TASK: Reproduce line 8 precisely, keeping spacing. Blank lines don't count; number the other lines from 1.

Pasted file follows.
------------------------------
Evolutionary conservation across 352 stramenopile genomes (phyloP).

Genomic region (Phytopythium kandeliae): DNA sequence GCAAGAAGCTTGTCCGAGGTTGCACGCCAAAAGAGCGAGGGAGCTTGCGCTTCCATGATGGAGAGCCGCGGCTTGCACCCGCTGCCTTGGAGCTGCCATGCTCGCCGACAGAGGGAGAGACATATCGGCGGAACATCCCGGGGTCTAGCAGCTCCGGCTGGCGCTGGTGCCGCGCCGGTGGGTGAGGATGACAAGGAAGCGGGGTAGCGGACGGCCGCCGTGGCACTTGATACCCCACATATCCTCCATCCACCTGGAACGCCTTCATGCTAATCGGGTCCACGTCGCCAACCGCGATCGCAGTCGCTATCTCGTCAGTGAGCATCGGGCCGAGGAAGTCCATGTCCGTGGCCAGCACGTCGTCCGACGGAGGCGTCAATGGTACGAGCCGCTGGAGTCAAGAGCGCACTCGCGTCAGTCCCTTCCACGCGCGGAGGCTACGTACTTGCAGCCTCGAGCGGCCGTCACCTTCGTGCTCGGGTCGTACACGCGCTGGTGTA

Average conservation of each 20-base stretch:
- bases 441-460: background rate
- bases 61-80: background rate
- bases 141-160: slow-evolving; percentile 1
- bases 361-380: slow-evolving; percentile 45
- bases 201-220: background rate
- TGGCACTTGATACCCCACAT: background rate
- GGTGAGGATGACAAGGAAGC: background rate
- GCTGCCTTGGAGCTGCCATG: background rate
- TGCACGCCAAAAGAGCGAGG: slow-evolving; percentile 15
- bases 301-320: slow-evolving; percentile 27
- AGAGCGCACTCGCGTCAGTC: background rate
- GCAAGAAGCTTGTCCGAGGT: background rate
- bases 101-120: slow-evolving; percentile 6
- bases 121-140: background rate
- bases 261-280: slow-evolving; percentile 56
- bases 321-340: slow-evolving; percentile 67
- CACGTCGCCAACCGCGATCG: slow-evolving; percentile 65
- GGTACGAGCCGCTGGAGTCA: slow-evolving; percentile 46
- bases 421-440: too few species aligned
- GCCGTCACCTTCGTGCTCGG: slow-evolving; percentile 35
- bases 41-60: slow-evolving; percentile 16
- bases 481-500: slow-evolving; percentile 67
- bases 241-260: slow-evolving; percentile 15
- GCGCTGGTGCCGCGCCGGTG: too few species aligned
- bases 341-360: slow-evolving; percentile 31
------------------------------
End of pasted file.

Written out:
- bases 201-220: background rate